– The Initial Consultation and How to Use it to Get Yourself the right Divorce Attorney (our first post of the series);
– How to Schedule an Intake Appointment and What Questions You Should Ask Ahead of Time (our second post of the series);
– What You’ll Need to Bring with You to the Intake Appointment (our third post in the series); and
– What Happens at an Intake Appointment with a Divorce Attorney (our fourth post in the series).
Now that you’ve gotten a chance to check out our previous posts, here are 5 tips to make the most out of your intake appointment with your divorce attorney.
Tip # 1: Make Sure the Divorce Attorney Listens to and Matches Your Goals
Not all divorce attorneys are the same.
Some divorce attorneys are more aggressive and confrontational than other divorce attorneys.
For example, although it’s required in Minnesota, some divorce attorneys don’t put much thought into alternative dispute resolution (methods, such as mediation, for negotiating with your spouse) and instead push going to trial (where the majority of legal fees and costs reside during a divorce). –> If you don’t want to go to trial and your divorce attorney enjoys going to trial and has a high percentage of divorce cases that go to trial, then maybe s/he isn’t the best fit.
Some divorce attorneys are more comfortable with a client completing case tasks that don’t require attorney oversight than other divorce attorneys.
For example, some divorce attorneys allow a client to arrange a property evaluation, such as a house appraisal with a third party, while other divorce attorneys view this as part of his/her billable services. –> If you want your divorce attorney to handle everything, than you’ll be dissatisfied with a divorce attorney who gives you a lists of tasks to complete independently, where as if you’re goal is to save money you’d be happy that you didn’t get charged for things you could do yourself.
The point is, in order to guarantee a good fit, you need to identify ahead of time what your goals are and evaluate what kind of divorce attorney you want representing you.
Thus, it’s important to make sure that you get a divorce attorney that matches what you’re looking for and is able to meet your needs. So if you haven’t already, use the intake appointment to get to know your divorce attorney better.
Signs that You’ve Found a Divorce Attorney that Listens to and Matches Your Goals
– Your divorce attorney takes notes when you’re talking about your goals.
– Your divorce attorney makes direct eye contact with you when you’re speaking and provides his/her undivided attention to you and your case.
– You and your divorce attorney, together, create a plan on how to proceed with your divorce that incorporates your goals and meets your needs.
*NOTE: If your divorce attorney hasn’t asked about your goals by the intake appointment, that’s a BIG red flag and it’d be advantageous to reconsider your decision to hire him/her.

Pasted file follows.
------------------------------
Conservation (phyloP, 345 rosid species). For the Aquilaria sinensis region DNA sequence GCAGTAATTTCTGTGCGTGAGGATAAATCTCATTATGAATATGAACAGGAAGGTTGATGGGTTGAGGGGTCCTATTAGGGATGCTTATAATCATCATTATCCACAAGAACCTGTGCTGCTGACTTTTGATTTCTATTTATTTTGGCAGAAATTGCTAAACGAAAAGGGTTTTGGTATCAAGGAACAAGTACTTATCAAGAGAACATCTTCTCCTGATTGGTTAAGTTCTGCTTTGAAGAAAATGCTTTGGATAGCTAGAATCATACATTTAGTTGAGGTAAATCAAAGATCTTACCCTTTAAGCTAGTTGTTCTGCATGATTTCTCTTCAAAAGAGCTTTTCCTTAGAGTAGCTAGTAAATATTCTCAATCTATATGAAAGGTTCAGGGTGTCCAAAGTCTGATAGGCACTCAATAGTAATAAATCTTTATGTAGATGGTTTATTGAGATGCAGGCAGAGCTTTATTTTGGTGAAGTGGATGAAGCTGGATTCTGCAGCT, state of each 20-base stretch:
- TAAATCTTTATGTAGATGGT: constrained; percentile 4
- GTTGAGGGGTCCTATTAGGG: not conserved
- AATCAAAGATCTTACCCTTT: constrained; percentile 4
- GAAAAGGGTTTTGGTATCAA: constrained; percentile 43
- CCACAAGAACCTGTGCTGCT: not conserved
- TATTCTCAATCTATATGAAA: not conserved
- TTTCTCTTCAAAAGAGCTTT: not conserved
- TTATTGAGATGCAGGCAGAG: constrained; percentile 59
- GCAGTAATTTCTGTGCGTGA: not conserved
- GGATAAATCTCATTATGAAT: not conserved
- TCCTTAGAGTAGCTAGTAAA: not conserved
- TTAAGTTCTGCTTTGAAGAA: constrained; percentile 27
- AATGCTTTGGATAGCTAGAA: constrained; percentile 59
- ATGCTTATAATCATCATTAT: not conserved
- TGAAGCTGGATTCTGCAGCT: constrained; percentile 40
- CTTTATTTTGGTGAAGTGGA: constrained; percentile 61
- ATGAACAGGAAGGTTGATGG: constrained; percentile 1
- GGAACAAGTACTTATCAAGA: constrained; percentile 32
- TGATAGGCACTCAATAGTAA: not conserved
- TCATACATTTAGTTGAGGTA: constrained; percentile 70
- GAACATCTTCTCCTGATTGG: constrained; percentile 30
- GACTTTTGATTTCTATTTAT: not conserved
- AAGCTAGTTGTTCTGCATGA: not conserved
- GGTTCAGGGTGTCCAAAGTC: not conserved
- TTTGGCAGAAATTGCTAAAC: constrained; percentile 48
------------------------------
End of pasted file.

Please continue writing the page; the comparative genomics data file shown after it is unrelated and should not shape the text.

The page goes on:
Tip # 2: Be Prepared to Offer Personal Information
As discussed briefly in our previous post, your divorce attorney will want to collect information about a wide variety of topics that may pertain to your divorce at the intake appointment. Aside from core issues, like your property, debts, incomes, and children, often times more uncomfortable and private issues arise, like domestic abuse, drug & alcohol use, mental health issues, etc… It’s easy to feel like your being judged and that your life is under a microscope when you’re being asked such questions by an outsider.
However, you may find it helpful to know that the client-patient relationship you have with your doctor is very similar to the relationship you share with your divorce attorney.
To illustrate, just like what you tell your doctor is private and confidential, the same goes for what you share with your divorce attorney. In addition, similar to your doctor, your divorce attorney is ethically bound to do what’s in your best interests. And lastly, just like the recommendations a doctor makes and the medical plan that s/he creates for you is based on the information you share with him/her, an attorney’s counsel and legal advice is also directly related to the information you provide him/her.
So although it’s difficult opening up to a stranger, omitting certain facts is detrimental to your case because it limits your divorce attorney’s abilities. Therefore, it’s best to be completely honest and trust that the divorce attorney is only asking you such questions so s/he has a thorough understanding of your situation. After all, your divorce attorney can’t provide the best possible counsel and legal guidance if s/he doesn’t have all the facts.
Tip # 3: Don’t be Afraid to Ask for Clarification
Some people shy away from asking questions. Don’t. Although hopefully your divorce attorney does a good job of explaining things to you, if you don’t understand something s/he said, ask for clarification. There’s no need for embarrassment. The divorce attorney does this for a living. You don’t.
Therefore, neither your divorce attorney nor yourself, for that matter, should expect you to be well-versed in family law and divorce procedures. Instead, your divorce attorney should be willing to talk with you until you not only understand, but feel comfortable and confident in the decisions being made in your divorce.